Materials and methods
Full-length human CD83 cDNA was cloned from mature DCs by reverse transcriptase-polymerase chain reaction (RT-PCR) and the sequence was verified by DNA sequencing. Partial cDNA encoding the Fcγ portion of human immunoglobulin G1 (IgG1) was cloned from a human fetus liver cDNA library (Clontech, Palo Alto, CA).
Jurkat, HPB-ALL, U937, and K562 cells were cultured in RPMI 1640 with 10% fetal calf serum (FCS; Invitrogen, Carlsbad, CA) and gentamycin (30 μg/mL; Invitrogen). Chinese hamster ovary (CHO) cells were grown in DMEM/F12 (1:1; Invitrogen) supplemented with 10% newborn calf serum (Sigma, St Louis, MO). CHO cells stably expressing human CD83 (CHO/CD83) were established by retroviral infection and subsequent flow cytometry-guided sorting.
Purification and activation of T cells
CD3+ T cells were purified from peripheral-blood mononuclear cells (PBMCs) using a negative selection kit (Miltenyi Biotec, Auburn, CA). CD4+ and CD8+ T cells were purified by a positive isolation kit (Dynal, Lake Success, NY). Where indicated, CD8+ T cells were separated into CD45RA+ and CD45RO+ fractions using FITC-conjugated mAbs (Caltag, Burlingame, CA) and anti-FITC monoclonal antibody (mAb)-conjugated magnetic beads (Miltenyi Biotec, Auburn, CA). Purified T cells were stimulated with anti-CD3 (150 ng/mL; Research Diagnostics, Flanders, NJ) in the presence or absence of anti-CD28 (500 ng/mL; Research Diagnostics) for the indicated time periods.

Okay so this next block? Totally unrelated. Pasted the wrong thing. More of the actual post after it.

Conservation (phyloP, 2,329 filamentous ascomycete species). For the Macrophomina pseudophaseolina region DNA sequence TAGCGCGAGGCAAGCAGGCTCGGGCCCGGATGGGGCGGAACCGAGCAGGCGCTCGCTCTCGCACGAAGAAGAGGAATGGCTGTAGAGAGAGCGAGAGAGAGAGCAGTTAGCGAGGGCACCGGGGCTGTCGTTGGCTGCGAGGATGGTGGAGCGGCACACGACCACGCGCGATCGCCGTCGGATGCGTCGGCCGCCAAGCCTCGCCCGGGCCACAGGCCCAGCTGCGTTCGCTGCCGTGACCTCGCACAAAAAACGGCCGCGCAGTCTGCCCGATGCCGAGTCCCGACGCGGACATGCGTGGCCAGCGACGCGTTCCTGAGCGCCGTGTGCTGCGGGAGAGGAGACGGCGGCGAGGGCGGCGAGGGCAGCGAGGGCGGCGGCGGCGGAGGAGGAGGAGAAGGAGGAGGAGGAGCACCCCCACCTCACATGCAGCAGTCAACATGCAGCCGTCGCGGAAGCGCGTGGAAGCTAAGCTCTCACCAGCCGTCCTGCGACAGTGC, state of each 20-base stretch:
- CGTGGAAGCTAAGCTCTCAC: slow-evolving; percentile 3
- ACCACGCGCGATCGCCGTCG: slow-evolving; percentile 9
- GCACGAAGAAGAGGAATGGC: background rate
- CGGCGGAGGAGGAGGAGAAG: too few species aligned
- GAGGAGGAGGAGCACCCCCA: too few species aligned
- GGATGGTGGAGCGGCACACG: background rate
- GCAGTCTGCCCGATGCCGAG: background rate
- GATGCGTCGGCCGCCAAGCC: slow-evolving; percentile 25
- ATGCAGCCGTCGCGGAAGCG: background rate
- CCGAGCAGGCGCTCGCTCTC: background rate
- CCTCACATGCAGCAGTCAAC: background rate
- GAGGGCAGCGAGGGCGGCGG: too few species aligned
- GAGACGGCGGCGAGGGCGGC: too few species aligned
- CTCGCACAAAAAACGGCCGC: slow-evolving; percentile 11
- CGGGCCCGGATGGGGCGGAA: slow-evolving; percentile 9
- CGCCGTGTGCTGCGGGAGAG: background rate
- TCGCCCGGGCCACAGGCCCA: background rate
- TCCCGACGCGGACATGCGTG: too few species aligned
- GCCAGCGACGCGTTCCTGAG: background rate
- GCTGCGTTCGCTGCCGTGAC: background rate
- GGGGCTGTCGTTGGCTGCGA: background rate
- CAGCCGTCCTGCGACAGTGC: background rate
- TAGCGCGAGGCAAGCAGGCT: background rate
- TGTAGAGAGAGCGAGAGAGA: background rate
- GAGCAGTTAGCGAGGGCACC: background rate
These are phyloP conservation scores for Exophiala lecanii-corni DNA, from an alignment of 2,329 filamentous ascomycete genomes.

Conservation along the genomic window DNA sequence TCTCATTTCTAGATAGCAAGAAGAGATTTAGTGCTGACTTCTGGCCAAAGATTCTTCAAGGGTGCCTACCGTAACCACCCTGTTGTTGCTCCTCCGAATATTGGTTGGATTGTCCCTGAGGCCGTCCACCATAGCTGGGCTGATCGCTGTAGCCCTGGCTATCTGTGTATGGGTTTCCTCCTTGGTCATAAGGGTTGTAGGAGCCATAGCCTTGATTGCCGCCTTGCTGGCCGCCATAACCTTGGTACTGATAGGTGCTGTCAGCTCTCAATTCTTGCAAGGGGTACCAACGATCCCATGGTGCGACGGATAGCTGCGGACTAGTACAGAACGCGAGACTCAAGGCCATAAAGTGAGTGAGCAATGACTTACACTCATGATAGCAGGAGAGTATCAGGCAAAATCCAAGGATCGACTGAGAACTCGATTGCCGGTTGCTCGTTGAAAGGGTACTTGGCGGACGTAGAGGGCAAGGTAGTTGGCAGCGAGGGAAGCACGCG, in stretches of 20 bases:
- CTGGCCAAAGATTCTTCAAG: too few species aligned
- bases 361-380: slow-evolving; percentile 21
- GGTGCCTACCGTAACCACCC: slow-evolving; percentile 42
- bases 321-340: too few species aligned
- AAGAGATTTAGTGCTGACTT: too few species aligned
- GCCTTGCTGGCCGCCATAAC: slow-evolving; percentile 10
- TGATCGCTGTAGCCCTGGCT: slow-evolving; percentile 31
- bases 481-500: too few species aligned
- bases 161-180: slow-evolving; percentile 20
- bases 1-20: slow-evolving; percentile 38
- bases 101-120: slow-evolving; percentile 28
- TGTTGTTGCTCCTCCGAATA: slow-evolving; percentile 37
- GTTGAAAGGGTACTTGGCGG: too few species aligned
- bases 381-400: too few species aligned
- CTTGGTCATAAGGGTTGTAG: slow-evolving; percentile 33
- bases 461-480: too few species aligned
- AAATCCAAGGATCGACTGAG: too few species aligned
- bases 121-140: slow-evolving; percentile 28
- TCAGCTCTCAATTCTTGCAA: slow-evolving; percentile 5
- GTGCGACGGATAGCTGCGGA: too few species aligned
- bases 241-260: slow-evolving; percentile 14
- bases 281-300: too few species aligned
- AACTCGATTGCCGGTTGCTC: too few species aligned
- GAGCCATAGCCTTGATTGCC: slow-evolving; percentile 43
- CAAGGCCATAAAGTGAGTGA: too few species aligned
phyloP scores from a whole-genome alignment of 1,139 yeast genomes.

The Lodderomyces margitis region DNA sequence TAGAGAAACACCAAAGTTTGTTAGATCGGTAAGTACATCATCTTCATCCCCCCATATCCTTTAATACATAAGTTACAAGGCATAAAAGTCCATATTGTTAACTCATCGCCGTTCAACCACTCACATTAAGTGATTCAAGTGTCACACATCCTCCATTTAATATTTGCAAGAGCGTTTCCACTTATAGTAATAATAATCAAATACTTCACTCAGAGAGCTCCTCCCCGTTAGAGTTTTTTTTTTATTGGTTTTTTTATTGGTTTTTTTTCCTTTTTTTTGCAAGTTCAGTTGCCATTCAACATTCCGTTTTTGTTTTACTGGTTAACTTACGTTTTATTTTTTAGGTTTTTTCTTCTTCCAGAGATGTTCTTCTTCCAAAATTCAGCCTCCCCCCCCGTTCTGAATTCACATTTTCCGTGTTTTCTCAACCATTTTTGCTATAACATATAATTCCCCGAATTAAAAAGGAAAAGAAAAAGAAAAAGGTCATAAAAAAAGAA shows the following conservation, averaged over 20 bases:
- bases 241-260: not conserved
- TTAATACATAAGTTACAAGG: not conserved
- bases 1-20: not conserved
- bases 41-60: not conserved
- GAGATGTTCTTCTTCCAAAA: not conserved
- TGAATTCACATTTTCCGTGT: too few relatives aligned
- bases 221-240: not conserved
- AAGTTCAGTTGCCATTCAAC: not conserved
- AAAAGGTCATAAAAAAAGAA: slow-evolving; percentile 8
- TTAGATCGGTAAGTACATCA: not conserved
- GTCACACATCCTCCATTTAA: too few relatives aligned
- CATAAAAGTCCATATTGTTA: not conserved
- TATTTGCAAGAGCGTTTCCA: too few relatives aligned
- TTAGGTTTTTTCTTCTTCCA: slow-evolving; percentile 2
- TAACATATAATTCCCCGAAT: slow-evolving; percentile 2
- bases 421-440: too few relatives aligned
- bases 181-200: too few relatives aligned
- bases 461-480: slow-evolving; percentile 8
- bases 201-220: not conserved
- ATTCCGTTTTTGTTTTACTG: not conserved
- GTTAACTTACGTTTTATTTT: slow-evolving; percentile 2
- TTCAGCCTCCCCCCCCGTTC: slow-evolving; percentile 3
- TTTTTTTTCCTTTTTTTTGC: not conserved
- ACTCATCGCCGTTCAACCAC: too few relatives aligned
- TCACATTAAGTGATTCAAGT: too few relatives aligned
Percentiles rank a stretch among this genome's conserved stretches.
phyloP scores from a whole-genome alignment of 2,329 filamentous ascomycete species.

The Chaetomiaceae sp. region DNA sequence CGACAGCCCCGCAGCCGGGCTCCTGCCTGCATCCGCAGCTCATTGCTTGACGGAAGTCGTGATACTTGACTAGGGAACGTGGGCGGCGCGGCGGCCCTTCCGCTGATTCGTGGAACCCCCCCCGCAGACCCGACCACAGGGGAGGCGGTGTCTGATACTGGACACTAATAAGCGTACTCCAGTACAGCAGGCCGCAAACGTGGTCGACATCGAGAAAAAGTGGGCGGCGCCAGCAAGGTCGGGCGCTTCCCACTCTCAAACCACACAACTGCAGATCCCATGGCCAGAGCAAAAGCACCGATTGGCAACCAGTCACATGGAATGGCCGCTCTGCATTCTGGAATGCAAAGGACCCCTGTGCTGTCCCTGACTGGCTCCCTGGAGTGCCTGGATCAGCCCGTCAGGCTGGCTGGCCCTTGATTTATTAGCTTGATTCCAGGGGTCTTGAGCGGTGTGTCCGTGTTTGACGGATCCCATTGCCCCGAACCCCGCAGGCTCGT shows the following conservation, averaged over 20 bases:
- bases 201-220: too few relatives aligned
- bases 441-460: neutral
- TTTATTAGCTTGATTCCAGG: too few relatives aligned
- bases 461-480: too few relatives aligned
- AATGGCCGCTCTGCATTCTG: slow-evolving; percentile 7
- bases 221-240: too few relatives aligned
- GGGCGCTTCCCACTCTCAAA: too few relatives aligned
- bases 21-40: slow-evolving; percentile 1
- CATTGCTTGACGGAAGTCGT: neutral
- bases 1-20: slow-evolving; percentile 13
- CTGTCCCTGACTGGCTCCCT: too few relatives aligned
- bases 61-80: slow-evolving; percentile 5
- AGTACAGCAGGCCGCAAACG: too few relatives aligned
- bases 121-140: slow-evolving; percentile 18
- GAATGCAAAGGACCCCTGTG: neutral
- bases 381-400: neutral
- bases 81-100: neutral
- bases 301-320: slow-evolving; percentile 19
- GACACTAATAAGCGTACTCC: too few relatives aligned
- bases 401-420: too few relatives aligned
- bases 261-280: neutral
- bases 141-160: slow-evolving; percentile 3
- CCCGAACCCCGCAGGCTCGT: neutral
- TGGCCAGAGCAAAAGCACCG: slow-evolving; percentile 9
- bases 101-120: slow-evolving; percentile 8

Generation of DCs
Immature DCs were generated from purified monocytes using interleukin-4 (IL-4, 10 ng/mL; PeproTech, Rocky Hill, NJ) and granulocyte-macrophage colony-stimulating factor (GM-CSF, 50 ng/mL; Immunex, Thousand Oaks, CA) in RPMI 1640 supplemented with 10% FCS. Maturation of DCs was induced by double-stranded (ds) RNA (25 μg/mL; Sigma) and TNF-α (50 ng/mL; PeproTech).12